Now that’s what a yorkshire popover* should look like (on the inside). Stupid TV chefs and their “two large eggs”. It’s a cup of eggs you gits, in what mutant chickenland is “two large eggs” a full cup? (Hint; it’s four to six normal eggs).
3/4 cup plain cream flour
1/4 cup bread flour
1 cup eggs
1 cup whole milk
1 tbsp butter, melted and cooled
1.5 tsp salt
Oven to 220C, and put the popover pan into the oven to get rocket hot. Take out all the other racks other than the lowest one for this unless you want to bake the rack into the top of the popover. If you don’t have a popover pan, get one – muffin tins aren’t the same thing (TK Maxx have them, so does Amazon, hell, you can even order them direct from the manufacturer if you have to).
Dump everything unceremoniously into the blender, blitz for 30 seconds, scrape down sides with spatula, blitz for 30 more seconds and leave stand for a minute or two. You can let the batter stand longer – some say you have to, but I don’t think it’s that important; the 1:1:1 eggs:flour:milk ratio and the heat are far more important.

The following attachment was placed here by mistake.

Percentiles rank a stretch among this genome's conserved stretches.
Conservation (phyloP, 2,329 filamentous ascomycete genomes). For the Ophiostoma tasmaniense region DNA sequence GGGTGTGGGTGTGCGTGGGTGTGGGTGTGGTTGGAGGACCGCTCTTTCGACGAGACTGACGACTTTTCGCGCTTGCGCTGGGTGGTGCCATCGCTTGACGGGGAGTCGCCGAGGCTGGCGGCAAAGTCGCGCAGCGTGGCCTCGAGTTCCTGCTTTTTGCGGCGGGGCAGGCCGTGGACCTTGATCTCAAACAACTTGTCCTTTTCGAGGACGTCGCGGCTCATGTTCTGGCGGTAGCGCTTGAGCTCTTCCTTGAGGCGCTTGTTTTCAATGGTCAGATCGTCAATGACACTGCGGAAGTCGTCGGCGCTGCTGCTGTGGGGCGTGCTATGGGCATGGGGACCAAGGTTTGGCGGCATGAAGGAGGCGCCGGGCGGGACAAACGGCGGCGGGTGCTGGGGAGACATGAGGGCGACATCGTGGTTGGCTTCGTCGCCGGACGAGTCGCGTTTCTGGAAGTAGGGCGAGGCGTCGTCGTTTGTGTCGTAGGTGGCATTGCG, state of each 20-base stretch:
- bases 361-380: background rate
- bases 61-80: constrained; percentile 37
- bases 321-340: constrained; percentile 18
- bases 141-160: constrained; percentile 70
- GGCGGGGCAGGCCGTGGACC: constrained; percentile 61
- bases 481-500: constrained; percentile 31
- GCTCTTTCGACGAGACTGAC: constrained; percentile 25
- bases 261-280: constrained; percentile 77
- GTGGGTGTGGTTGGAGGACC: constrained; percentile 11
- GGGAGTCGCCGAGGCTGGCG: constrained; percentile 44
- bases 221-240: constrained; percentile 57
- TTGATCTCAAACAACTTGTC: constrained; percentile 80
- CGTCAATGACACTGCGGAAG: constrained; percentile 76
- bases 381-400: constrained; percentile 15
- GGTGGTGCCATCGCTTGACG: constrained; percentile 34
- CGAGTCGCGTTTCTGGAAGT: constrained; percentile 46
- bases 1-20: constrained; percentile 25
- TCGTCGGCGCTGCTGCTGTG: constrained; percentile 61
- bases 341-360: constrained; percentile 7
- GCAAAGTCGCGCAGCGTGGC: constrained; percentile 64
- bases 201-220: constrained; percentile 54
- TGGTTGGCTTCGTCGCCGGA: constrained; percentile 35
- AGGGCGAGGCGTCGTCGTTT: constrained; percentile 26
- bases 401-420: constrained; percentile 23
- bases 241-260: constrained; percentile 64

While the batter is standing, pour either a teaspoon of beef drippings from the roast (you are doing this for Sunday lunch, aren’t you?) or melted butter into each mould (it should hiss and spit or the tin’s not hot enough yet) and brush it up the sides of the mould (and don’t forget the centimetre or so around the lip of each mould).
Pour batter into popover pan moulds (half-fill each one only – you really don’t need or want more than that) and bake at 220C for 30-40 minutes (or however long it takes to get to golden brown). Take out from oven, and as soon as you can – and preferably immediately, you do not want them to cool down until you’ve done this – stick a knife in the top of each one (in any handy crevice in the top of the popover) and twist slightly to create a vent for steam; leave stand for five minutes, then depan and let cool on a rack. Serve warm.
Splitting in half and filling with chicken salad makes a nice lunch…
*It’s a yorkshire pudding if you use beef dripping and it goes in one huge pan and you cut it up to serve; it’s a popover if you use butter and they’re single-serving things made in a popover tin (think muffin tin but bigger, straighter and heavier); a yorkshire popoover is when I use the same recipe for both cases and can’t be bothered to call the same thing different names….